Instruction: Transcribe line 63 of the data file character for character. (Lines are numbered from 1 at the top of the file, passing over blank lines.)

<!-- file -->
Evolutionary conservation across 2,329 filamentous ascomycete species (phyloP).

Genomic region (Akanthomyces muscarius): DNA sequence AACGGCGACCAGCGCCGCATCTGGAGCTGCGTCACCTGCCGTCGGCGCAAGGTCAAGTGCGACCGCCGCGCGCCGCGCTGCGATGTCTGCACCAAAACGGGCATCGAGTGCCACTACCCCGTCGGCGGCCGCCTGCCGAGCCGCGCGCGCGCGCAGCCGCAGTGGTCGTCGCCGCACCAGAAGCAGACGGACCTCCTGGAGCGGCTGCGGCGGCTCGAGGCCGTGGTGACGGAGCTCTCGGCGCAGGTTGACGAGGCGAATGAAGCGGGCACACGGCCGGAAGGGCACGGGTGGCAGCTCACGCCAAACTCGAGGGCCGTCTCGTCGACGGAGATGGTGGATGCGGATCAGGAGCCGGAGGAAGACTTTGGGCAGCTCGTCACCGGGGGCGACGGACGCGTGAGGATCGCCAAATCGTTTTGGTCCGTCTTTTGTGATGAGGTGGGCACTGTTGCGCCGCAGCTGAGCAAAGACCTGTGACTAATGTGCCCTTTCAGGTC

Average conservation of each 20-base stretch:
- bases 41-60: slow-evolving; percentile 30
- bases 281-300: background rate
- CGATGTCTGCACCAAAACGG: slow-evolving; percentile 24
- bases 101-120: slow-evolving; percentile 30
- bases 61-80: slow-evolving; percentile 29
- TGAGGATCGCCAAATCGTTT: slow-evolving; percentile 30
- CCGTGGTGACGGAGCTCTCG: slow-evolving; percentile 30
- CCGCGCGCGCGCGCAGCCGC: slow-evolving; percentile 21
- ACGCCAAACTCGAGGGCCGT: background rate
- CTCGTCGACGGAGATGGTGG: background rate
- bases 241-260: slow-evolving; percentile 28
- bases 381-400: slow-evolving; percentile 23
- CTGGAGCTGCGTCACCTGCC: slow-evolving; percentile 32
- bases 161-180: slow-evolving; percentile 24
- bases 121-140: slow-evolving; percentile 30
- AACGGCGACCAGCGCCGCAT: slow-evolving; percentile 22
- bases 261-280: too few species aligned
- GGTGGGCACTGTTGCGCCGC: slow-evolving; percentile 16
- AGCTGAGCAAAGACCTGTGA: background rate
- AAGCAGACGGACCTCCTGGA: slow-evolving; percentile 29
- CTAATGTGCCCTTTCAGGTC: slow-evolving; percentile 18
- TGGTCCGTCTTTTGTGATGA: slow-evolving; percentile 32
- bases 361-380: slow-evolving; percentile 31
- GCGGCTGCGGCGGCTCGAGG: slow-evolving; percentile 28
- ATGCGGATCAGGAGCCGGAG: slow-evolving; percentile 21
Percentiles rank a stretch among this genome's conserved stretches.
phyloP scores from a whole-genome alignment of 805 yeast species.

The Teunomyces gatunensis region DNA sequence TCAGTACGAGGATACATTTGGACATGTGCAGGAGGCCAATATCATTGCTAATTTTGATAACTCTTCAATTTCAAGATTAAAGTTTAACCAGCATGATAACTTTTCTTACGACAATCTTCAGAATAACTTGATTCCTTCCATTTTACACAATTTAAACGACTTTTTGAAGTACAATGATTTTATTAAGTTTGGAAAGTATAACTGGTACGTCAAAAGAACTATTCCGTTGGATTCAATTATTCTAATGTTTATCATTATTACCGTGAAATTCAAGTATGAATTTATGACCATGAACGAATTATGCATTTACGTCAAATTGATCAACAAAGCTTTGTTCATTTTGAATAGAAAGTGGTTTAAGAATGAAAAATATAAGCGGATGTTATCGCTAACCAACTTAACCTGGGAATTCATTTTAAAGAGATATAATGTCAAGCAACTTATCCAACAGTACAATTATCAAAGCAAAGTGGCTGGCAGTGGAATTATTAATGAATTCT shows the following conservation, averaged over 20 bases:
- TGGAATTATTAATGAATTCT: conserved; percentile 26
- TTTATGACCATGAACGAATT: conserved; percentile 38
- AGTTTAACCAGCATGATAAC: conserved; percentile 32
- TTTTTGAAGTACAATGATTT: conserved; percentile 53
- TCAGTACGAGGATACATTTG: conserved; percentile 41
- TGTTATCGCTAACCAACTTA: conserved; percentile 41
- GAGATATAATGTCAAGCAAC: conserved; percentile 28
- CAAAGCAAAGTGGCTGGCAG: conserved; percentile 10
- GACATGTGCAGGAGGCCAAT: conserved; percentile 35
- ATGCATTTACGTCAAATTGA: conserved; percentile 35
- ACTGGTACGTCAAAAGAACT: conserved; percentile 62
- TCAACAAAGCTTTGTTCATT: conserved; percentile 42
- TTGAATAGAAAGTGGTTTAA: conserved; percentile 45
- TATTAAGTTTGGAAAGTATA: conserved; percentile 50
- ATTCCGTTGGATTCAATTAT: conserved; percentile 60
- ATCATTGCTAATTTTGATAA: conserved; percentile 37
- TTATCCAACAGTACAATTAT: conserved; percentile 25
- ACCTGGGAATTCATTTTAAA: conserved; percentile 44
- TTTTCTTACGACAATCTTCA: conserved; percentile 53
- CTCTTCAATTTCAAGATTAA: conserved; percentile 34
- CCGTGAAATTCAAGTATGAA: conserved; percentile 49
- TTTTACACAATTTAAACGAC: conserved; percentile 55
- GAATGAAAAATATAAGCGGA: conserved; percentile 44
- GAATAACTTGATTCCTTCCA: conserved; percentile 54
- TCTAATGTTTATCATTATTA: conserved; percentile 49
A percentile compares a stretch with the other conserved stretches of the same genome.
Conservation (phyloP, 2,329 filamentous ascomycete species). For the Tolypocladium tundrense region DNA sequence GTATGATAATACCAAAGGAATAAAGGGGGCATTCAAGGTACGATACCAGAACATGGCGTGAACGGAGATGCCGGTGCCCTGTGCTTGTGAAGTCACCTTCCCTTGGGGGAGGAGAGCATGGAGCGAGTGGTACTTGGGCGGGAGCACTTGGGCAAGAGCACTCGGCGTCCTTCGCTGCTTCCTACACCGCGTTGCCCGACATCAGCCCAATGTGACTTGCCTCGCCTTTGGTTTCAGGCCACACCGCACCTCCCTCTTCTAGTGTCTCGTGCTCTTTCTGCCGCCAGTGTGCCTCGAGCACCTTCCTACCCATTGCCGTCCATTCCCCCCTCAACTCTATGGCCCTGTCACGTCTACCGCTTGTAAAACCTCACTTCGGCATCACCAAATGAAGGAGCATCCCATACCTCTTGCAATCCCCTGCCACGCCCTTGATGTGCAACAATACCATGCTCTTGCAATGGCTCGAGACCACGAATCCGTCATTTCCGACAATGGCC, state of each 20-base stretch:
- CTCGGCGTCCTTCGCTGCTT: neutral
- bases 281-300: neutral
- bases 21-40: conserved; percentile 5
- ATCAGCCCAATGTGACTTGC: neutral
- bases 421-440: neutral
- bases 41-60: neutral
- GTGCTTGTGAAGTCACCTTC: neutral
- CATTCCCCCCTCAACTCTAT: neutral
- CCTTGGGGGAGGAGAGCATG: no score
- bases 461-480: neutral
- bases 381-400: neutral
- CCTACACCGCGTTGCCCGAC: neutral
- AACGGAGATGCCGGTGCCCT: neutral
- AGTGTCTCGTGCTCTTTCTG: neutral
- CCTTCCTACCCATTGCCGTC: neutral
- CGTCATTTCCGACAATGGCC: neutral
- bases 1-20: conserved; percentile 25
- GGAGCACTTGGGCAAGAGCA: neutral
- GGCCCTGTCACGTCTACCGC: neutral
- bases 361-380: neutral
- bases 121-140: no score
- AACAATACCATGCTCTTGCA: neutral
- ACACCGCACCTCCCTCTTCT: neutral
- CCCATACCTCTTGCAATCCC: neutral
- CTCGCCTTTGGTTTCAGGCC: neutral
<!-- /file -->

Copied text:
- bases 421-440: neutral